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When the government unveiled the details of its Green Homes Grant scheme earlier this month, it was hailed as a programme that would generate green jobs and help households become more energy efficient. But will it also be a boost for the plumbing and heating industry? PHAM News highlights the key points and reports on some of the reaction from industry bodies and manufacturers.
1: What is it exactly?
The Green Homes Grant is a government scheme that will fund up to two-thirds of the cost of energy efficiency home improvements, which could benefit hundreds of thousands of householders and landlords in England. Money from the £2billion pot will be disbursed in the form of vouchers, which are worth up to £5000. Those on low income (owner-occupiers in receipt of income-based or disability benefits) will get 100% subsidy up to a maximum government contribution of £10,000.
According to the Department of Business, Energy and Industrial Strategy, people can verify their eligibility for the vouchers on the government-endorsed Simple Energy Advice (SEA) website later this month. They will also be given details of accredited local suppliers. Once one of these suppliers has provided a quote and the work is approved, the voucher will be issued from the end of September.
2: Time period
The scheme is set to go live in September with funding available until March 2021.
Some experts have argued that this is too short a time period to have a long lasting on carbon emissions. Stewart Clements, director of the HHIC, says: “This is a relatively small window, especially in the current climate. We would anticipate future funding will be required to avoid a boom and bust situation.”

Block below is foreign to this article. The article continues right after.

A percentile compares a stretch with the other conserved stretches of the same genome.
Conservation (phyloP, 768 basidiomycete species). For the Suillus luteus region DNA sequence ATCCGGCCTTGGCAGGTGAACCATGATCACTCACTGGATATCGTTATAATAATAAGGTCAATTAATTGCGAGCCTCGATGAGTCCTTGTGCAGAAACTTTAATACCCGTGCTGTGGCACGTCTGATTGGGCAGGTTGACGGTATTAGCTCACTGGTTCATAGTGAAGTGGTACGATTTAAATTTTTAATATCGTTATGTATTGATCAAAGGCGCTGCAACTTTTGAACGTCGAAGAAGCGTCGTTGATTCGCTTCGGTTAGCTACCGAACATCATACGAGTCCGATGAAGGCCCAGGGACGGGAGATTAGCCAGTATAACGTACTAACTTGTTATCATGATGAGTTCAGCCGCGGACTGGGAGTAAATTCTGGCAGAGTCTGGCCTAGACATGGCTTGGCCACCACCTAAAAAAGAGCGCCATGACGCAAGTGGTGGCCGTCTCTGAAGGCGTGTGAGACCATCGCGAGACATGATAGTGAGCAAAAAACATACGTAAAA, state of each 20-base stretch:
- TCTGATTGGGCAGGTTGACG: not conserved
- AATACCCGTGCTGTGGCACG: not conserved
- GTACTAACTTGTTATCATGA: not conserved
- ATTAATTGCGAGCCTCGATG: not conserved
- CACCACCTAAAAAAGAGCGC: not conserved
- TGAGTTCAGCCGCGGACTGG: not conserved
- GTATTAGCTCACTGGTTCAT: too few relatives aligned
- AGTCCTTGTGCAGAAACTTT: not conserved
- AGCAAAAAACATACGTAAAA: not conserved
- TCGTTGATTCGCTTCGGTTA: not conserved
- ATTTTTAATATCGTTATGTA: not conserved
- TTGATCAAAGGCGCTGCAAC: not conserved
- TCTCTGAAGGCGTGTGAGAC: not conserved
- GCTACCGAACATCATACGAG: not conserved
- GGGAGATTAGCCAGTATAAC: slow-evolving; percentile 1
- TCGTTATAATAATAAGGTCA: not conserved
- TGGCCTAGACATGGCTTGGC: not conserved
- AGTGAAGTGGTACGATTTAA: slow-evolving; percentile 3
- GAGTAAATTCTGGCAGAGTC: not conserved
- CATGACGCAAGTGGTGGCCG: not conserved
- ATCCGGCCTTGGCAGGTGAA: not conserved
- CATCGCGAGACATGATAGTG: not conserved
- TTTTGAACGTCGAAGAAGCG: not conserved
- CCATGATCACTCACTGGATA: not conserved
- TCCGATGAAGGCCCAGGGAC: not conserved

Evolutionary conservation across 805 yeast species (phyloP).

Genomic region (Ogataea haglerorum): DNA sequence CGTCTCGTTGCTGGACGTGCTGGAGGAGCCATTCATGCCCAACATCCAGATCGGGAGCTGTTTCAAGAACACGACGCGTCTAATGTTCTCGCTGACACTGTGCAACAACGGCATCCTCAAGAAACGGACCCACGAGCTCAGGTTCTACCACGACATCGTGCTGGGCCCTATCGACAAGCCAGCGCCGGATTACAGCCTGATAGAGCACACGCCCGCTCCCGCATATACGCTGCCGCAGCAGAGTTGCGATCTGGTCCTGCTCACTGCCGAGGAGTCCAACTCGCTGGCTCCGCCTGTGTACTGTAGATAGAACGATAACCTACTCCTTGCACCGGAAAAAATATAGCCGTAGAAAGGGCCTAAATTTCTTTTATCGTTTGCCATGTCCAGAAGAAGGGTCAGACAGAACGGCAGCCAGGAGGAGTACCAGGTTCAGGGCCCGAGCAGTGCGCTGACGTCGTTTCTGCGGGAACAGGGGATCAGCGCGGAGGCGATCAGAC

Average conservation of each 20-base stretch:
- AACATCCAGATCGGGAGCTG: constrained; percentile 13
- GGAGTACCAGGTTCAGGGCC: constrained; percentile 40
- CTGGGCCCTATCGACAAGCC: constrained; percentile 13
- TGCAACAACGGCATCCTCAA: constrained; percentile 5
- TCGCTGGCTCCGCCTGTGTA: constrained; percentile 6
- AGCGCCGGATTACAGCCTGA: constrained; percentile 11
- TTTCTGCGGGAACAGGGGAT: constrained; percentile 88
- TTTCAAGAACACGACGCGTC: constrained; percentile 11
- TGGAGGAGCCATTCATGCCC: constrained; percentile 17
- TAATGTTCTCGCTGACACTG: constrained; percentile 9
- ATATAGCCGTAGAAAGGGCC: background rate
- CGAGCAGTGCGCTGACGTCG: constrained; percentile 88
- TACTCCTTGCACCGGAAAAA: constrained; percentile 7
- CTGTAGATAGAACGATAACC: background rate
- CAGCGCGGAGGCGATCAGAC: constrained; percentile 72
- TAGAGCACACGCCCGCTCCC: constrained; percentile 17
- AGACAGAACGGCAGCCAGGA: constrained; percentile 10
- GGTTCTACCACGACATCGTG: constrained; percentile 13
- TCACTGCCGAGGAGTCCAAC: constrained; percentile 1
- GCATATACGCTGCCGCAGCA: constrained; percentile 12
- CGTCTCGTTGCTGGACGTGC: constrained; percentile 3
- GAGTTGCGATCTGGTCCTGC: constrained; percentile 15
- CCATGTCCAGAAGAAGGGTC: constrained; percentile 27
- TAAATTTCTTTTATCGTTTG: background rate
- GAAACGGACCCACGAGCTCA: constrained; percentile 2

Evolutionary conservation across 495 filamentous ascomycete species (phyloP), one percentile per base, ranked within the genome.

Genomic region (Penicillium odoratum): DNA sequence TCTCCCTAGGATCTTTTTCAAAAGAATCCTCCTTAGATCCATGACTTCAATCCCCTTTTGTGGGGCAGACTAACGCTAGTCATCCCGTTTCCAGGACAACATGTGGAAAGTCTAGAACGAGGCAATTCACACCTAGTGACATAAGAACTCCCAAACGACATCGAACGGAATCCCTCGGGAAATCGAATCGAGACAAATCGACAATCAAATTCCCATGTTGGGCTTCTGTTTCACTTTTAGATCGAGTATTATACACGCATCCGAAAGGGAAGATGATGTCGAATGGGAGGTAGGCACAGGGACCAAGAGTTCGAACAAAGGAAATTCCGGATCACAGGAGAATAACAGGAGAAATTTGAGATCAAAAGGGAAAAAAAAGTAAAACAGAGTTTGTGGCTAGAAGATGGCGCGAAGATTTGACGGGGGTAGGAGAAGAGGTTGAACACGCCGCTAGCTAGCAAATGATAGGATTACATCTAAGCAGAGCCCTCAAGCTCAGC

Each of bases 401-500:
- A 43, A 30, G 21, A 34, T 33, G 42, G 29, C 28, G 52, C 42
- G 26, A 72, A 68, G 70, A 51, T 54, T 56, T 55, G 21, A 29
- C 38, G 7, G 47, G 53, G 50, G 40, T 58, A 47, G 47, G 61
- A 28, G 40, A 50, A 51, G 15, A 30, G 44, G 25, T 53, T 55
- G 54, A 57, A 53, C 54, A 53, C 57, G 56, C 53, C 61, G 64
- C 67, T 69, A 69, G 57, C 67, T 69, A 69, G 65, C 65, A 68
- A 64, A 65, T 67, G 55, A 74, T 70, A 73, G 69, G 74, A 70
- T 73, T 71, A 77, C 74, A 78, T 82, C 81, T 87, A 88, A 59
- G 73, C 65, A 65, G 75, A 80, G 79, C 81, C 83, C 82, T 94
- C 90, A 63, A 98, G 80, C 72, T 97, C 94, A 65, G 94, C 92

3: Available measures
There are a limited number of measures available on the scheme, and and these are divided into ‘primary’ and ‘secondary’ measures.
The primary category includes insulation (solid wall, underfloor, cavity wall or roof insulation) and low carbon heating (air or ground source heat pumps, solar thermal).
Secondary measures can be accessed only if primary measures are installed too. Along with new double/triple glazing, energy efficient doors, and draught proofing, this category also includes heating controls, such as TRVs and smart heating controls.
Unsurprisingly, the incentive for homeowners to invest in heat pump technology has been welcomed by heat pump manufacturers and suppliers. “Incentivising the uptake of low carbon heating options is an important step on the path to cutting carbon emissions,” says Max Halliwell, communications manager, Mitsubishi Electric. “Having to install an air source heat pump as one of the primary requirements for grant acceptance also means that the industry is going to grow, delivering more job opportunities for installers across the country. In short, this scheme delivers benefits to all stakeholders across the value chain – and not least the environment.”